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Ashley McKinlessApril 17, 2024

A Reflection for Saturday of the Fourth Week of Easter

Find today’s readings here.

“If you know me, then you will also know my Father.
From now on you do know him and have seen him.”

If you asked me to tell you about my parents, there is plenty I could say. They are both accountants. My mother grew up in South Carolina, and my father is from Virginia. He loves cinnamon rolls, and she loves ketchup. Those facts start to paint a picture of them, but they could also be said of many people. The most important thing about my parents is something that’s harder to put into words: that they are my parents, and I am their daughter. Many people know what it is like to have a mother and father, but I can never fully explain to them what it means to have my mother and father.

In today’s Gospel from John, Philip says to Jesus, “Master, show us the Father, and that will be enough for us.” Jesus responds, “Whoever has seen me has seen the Father.” Jesus could have rolled off some facts about the Father for Philip and the disciples—he is all-powerful, slow to anger, loves cinnamon rolls—but the most important thing is who the Father is to Jesus, and who Jesus is to the Father.

It is that relationship that changes everything for Israel and for us. God had sent ambassadors to Israel in the form of the prophets; now he has sent his son, the Prince of Peace.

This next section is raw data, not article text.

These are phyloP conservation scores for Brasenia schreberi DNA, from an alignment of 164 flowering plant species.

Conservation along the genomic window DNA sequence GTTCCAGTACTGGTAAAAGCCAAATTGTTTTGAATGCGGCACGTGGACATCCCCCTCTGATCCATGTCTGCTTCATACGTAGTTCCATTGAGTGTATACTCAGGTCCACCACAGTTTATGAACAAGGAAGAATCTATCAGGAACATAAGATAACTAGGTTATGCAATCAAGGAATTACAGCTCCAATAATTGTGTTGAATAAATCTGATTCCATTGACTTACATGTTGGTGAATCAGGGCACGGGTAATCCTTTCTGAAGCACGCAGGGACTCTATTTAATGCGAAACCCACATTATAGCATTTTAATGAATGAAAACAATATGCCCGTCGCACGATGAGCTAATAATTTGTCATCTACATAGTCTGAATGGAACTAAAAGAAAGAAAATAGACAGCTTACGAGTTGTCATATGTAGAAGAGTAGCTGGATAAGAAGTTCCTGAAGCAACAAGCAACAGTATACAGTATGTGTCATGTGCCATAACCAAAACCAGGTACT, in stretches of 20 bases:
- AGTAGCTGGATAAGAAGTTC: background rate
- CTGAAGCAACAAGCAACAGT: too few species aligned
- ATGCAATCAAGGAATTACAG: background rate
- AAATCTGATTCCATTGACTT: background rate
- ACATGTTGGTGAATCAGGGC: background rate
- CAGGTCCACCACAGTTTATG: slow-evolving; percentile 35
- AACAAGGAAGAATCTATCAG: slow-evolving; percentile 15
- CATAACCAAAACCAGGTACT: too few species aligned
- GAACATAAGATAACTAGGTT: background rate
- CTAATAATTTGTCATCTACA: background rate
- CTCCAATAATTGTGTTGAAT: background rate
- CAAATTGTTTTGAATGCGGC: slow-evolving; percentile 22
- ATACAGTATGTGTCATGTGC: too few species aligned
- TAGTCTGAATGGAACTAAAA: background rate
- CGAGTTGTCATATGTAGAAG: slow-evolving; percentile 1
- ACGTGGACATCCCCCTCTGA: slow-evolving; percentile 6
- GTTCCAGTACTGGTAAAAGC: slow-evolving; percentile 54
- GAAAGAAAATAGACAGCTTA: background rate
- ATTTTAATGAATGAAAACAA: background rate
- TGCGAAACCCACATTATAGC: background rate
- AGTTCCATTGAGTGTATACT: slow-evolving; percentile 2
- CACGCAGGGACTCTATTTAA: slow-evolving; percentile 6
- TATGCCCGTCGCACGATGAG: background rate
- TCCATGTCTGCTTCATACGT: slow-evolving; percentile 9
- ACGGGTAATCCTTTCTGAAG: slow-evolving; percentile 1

Unlike us mortals, who often rebel against our parents or at the very least set out to chart our own path in the world, Jesus exists to do the will of his Father: “The words that I speak to you I do not speak on my own./ The Father who dwells in me is doing his works.”

Now all this might seem like a cryptic humble brag if it was not attached to an invitation: Jesus wants us to enter into that relationship with him. Because of Jesus, we do not have to see God the Father face-to-face to know and do his will. We don’t even have to quite understand the relationship between the Father and Son (if anyone has found an analogy for the Trinity that really works, let me know) to do the Father’s will: “Believe because of the works themselves.”

I’d like to think that, on my good days, the person I’ve become tells you something about my parents: They are kind, faithful, hardworking, generous. But Jesus’ works, in every word, healing and miracle, reveal his Father to us and invite us as sons and daughters to join him in building the kingdom of God.

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